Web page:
July 2018
Volume 59, Issue 9
Open Access
ARVO Annual Meeting Abstract  |   July 2018
Ocular surface microbiomes of children and adults
Author Affiliations & Notes
  • Coby Ray
    Department of Ophthalmology and Visual Sciences, Texas Tech University Health Sciences Center, Lubbock, Texas, United States
  • Kelly Mitchell
    Department of Ophthalmology and Visual Sciences, Texas Tech University Health Sciences Center, Lubbock, Texas, United States
  • Elisa Morales
    Biomedical Sciences, Texas Tech University Health Sciences Center at El Paso, El Paso, Texas, United States
  • Declan Kirk
    Department of Ophthalmology and Visual Sciences, Texas Tech University Health Sciences Center, Lubbock, Texas, United States
  • Lesley Motheral
    Pediatrics, Texas Tech University Health Sciences Center, Lubbock, Texas, United States
  • Elisabeth Conser
    Pediatrics, Texas Tech University Health Sciences Center, Lubbock, Texas, United States
  • Tammy Camp
    Pediatrics, Texas Tech University Health Sciences Center, Lubbock, Texas, United States
  • Ted W Reid
    Department of Ophthalmology and Visual Sciences, Texas Tech University Health Sciences Center, Lubbock, Texas, United States
  • Phat Tran
    Department of Ophthalmology and Visual Sciences, Texas Tech University Health Sciences Center, Lubbock, Texas, United States
  • Keaton Luth
    Department of Ophthalmology and Visual Sciences, Texas Tech University Health Sciences Center, Lubbock, Texas, United States
  • David McCartney
    Department of Ophthalmology and Visual Sciences, Texas Tech University Health Sciences Center, Lubbock, Texas, United States
  • Bryson Tudor
    Biomedical Sciences, Texas Tech University Health Sciences Center at El Paso, El Paso, Texas, United States
  • Eric Nieto
    Biomedical Sciences, Texas Tech University Health Sciences Center at El Paso, El Paso, Texas, United States
  • Michael Maldonado
    Surgery, Texas Tech University Health Sciences Center at El Paso, El Paso, Texas, United States
  • Olof Sundin
    Biomedical Sciences, Texas Tech University Health Sciences Center at El Paso, El Paso, Texas, United States
  • Footnotes
    Commercial Relationships   Coby Ray, None; Kelly Mitchell, None; Elisa Morales, None; Declan Kirk, None; Lesley Motheral, None; Elisabeth Conser, None; Tammy Camp, None; Ted Reid, None; Phat Tran, None; Keaton Luth, None; David McCartney, None; Bryson Tudor, None; Eric Nieto, None; Michael Maldonado, None; Olof Sundin, None
  • Footnotes
    Support  None
Investigative Ophthalmology & Visual Science July 2018, Vol.59, 899. doi:
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      Coby Ray, Kelly Mitchell, Elisa Morales, Declan Kirk, Lesley Motheral, Elisabeth Conser, Tammy Camp, Ted W Reid, Phat Tran, Keaton Luth, David McCartney, Bryson Tudor, Eric Nieto, Michael Maldonado, Olof Sundin; Ocular surface microbiomes of children and adults. Invest. Ophthalmol. Vis. Sci. 2018;59(9):899.

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      © ARVO (1962-2015); The Authors (2016-present)

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Abstract

Purpose : The normal conjunctival surface contains few viable microbes, with roughly 10 colony forming units from a single swab, and 1,000 genomes of bacterial DNA. Given the different spectrum of ocular surface disease observed in children and adults, it is of importance to know how the population of bacterial species on the human conjunctiva changes with age. To address this question, we are using Next Generation DNA sequencing of bacterial 16S rRNA genes to compare the microbial populations of young and old eyes.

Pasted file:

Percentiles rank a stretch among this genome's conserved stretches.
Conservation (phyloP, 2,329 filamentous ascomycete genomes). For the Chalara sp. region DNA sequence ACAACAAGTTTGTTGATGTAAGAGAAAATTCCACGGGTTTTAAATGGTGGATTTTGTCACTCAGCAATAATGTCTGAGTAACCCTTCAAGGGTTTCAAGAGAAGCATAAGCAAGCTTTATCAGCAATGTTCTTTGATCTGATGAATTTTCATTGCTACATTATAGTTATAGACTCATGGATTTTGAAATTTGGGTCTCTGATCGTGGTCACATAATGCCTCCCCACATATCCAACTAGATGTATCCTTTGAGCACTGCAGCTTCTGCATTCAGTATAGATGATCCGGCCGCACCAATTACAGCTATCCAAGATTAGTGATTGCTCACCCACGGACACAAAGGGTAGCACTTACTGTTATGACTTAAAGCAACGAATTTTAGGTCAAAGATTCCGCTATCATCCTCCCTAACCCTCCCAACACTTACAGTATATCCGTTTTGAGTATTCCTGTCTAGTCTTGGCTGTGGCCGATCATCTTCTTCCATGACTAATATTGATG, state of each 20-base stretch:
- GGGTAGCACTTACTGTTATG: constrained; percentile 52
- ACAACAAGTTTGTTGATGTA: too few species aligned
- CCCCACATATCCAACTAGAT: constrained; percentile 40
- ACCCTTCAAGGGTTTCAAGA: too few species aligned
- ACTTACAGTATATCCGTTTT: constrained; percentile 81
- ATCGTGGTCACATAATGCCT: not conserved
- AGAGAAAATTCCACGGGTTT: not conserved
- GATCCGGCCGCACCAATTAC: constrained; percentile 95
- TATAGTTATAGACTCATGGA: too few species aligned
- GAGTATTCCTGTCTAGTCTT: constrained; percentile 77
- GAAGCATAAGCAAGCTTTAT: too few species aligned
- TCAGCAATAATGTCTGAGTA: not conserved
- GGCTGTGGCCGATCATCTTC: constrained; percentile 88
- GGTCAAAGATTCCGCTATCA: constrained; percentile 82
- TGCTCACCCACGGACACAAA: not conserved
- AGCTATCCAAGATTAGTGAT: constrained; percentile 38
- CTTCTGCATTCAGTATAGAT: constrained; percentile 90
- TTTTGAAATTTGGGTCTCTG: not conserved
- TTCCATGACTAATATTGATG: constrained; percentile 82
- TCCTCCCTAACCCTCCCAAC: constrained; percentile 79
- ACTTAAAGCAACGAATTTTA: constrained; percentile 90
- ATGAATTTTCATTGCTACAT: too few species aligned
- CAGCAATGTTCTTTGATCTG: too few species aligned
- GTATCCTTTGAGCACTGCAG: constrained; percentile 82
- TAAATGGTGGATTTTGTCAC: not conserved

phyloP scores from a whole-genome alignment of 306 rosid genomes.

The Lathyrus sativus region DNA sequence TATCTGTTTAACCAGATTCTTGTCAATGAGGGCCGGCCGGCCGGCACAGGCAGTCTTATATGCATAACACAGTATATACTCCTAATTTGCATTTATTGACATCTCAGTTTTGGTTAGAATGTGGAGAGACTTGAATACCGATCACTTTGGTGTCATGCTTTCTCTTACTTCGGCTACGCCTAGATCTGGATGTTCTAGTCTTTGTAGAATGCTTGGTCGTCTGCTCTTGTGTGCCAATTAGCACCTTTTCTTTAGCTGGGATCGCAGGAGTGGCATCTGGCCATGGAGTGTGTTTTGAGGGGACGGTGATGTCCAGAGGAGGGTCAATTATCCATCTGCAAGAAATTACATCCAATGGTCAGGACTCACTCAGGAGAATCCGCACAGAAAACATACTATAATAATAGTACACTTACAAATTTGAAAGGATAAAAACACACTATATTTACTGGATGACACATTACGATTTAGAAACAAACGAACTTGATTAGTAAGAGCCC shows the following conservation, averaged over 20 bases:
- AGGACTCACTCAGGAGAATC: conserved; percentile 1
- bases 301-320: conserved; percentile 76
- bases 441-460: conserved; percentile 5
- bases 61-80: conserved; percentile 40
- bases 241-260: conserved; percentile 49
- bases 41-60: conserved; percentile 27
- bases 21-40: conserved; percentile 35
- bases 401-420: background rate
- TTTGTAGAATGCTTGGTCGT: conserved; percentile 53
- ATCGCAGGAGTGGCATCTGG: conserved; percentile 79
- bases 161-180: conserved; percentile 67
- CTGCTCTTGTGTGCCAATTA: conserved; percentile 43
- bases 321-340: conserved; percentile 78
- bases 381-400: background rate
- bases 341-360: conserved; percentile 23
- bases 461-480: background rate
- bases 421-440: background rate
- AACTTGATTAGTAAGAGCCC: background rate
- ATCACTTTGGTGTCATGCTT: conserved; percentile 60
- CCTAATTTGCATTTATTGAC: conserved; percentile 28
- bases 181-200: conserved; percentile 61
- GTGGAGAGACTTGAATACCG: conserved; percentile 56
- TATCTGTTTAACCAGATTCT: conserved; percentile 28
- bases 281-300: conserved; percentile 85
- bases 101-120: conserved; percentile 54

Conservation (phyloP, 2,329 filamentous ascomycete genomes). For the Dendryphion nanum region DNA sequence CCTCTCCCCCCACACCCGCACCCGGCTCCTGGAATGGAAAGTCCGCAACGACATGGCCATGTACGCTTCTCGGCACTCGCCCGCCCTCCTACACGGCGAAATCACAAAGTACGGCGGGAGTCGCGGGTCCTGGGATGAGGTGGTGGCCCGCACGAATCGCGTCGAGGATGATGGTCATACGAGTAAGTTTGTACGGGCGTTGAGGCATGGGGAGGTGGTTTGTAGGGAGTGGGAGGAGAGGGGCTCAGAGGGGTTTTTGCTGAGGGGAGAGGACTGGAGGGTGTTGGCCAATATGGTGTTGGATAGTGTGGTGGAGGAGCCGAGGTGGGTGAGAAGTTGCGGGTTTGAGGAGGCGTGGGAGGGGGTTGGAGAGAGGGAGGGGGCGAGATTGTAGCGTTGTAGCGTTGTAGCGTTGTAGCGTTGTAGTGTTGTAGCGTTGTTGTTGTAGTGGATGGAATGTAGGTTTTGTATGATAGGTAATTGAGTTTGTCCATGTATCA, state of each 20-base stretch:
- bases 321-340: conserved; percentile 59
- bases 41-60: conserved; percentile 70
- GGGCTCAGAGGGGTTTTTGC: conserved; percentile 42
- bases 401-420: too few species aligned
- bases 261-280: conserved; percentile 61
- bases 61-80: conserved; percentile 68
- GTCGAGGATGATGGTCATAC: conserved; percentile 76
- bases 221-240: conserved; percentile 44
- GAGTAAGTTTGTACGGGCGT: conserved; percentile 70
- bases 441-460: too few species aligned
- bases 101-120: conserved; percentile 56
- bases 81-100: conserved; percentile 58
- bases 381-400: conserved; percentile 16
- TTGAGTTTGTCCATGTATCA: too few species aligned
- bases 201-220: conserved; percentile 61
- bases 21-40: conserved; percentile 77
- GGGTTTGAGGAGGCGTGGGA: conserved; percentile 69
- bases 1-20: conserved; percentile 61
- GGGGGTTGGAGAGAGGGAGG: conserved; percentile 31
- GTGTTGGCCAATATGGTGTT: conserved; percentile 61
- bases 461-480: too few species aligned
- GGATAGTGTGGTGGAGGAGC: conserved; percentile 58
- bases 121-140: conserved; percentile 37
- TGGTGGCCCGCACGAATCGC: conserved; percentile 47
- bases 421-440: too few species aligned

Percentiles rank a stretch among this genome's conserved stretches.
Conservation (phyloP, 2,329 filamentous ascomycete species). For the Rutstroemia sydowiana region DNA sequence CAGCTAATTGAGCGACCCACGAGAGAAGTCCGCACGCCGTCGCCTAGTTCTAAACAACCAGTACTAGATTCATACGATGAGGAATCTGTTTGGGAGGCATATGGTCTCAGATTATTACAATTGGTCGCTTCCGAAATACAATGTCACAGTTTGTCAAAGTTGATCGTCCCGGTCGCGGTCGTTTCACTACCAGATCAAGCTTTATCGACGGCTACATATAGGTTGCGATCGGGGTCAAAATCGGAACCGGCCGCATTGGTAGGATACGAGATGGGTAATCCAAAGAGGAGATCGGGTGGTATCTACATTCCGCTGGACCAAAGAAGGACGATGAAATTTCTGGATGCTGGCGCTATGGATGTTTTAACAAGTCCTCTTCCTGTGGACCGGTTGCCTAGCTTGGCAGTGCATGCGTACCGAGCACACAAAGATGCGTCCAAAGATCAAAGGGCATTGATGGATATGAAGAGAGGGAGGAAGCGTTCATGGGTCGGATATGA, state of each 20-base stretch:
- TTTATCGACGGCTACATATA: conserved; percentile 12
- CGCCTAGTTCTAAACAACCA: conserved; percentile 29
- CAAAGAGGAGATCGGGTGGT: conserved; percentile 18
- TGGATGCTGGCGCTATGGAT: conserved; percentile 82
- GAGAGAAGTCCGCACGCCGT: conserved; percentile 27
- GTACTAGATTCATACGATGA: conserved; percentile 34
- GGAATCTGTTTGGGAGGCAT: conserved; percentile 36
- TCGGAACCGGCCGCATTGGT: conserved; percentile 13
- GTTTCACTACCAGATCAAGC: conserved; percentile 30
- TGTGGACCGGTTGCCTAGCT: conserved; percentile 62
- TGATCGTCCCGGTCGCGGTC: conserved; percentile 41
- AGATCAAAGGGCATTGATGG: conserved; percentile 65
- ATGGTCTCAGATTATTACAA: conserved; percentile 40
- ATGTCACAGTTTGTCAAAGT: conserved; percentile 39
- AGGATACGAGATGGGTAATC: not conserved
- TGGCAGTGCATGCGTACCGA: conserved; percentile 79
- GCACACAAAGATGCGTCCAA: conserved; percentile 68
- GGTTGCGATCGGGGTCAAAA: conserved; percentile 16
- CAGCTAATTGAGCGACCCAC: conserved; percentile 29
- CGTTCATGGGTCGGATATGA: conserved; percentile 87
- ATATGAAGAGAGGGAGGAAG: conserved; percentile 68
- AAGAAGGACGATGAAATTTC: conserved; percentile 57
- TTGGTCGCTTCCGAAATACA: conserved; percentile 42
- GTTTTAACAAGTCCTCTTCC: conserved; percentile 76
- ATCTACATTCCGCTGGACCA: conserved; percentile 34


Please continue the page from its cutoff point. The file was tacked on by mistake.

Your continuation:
Methods : Patients were recruited with informed consent, and swab samples were collected separately from inferior conjunctiva and peri-ocular skin using sterile flocked nylon microfiber swabs wetted with eye drop solution. These were frozen or immersed in ethanol. Because of microbial DNA contamination in commercial kits, we developed a low background mechanical disruption procedure to extract DNA from the samples. PCR pre-amplification of 16S rRNA genes minimized effects of bacterial contaminants in reagents. Bar-coded libraries of samples and controls were run on an Illumina MiSeq sequencer, followed by metagenomic analysis of 16S rRNA genes. Conjunctival cells in each swab were quantified by PCR with primers designed to amplify an invariant Alu repeat class.

Results : Conjunctival swab samples were collected from 195 adult patients with a mean age of 72 years (SD 17.1, range 19 to 96). These were either in good ocular health, undergoing treatment for age related macular degeneration, or affected with diabetic retinopathy. Samples have also been collected from 133 healthy children at the pre-established well child visits. 16S rRNA gene sequence analysis of these is in progress. Initial data from adult, healthy eyes has identified Staphylococcus epidermidis as the most abundant single bacterial species, followed by Corynebacteria and Propionibacter species. Due to our technical innovations, the background bacterial contamination is less than 5% of all sequence reads. Alu-PCR revealed up to 20-fold differences in conjunctival cell yield, and has allowed us to normalize data to epithelial cell yield.

Conclusions : We have developed new techniques to address the challenges involved in analyzing DNA from small numbers of bacterial cells. In addition, we have obtained samples from adult and pediatric patients. These are currently under analysis to determine how the size and species distribution of their bacterial population varies with age.

This is an abstract that was submitted for the 2018 ARVO Annual Meeting, held in Honolulu, Hawaii, April 29 - May 3, 2018.

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